With many of the same artists showing up on both discs, and with the same people (presumably) arranging the music (more on that later), I don’t get how that’s possible. How can one disc feel that much better with that many commonalities? In between turning all these pieces over in my head, I tried to figure that out this past week. And I think I got there. I’ll get to why What’s Up Matador is the greatest compilation in human history in the second half, even with only half of it pulling the weight. For now, let’s dig into Disc 2.

As much as Disc 2 has been an option since Day 1, it’s rarely better than the third option, or even the fourth one (see what I did there?). That’s why, this week, I forced myself to listen to Disc 2 first and foremost. At time of posting, I made it through three times (and, through “One Step Forward,” five times; six, if one counts partial listens; NOTE: I’m confident that I’m overselling that song). It wasn’t quite a chore – and I’d encourage anyone who can find either the CD or the songs on it (because I couldn’t find it on Spotify) to give it an open-minded listen - but, no, no epiphanies either.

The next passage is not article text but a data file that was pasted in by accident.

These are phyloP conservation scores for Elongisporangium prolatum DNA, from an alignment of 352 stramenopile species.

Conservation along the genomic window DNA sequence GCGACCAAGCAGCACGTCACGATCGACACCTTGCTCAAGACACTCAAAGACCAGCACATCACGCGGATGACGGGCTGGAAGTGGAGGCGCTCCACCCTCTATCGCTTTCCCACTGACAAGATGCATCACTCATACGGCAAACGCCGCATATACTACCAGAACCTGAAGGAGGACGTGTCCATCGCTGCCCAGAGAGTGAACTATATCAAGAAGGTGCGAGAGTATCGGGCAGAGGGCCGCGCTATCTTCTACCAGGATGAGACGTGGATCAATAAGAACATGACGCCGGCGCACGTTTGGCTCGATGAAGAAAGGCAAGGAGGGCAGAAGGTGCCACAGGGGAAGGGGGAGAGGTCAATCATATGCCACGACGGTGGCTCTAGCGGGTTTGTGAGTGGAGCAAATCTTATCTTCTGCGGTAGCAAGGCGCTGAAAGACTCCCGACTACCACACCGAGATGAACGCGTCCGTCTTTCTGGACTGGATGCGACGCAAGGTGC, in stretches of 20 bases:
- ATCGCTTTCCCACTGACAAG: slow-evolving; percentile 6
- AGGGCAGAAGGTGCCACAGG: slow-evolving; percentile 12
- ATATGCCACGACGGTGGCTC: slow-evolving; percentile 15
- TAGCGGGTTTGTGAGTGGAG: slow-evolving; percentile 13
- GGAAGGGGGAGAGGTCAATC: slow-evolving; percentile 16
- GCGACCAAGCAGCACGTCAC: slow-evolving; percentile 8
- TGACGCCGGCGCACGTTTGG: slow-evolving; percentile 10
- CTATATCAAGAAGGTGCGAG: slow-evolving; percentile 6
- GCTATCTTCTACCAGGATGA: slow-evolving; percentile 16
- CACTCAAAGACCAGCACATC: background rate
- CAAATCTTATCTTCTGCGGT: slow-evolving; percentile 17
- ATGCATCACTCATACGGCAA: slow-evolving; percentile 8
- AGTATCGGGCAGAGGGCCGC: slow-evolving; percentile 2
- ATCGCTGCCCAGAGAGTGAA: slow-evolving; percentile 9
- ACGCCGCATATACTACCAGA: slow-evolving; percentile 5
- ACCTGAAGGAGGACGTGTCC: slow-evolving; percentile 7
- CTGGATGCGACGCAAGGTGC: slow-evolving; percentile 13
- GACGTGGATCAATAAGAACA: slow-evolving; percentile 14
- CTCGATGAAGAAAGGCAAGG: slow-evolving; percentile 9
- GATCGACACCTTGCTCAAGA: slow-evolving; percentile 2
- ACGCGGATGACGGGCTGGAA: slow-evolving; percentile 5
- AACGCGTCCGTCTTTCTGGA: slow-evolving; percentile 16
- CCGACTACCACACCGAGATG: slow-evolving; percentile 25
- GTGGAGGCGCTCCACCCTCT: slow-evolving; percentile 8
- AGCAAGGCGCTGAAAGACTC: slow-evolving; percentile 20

It’s not that all the songs suck. Cat Power contributes the softly haunting “Back of Your Head,” The Jon Spencer Blues Explosion pounds through “Dig My Shit,” and I just like Barbara Manning’s “The Blood Feeling”…though that could be because she sounds kinda like Liz Phair on that one. Of which, Phair’s “Stuck On An Island” might tell a good tale, but it wants a little on the delivery.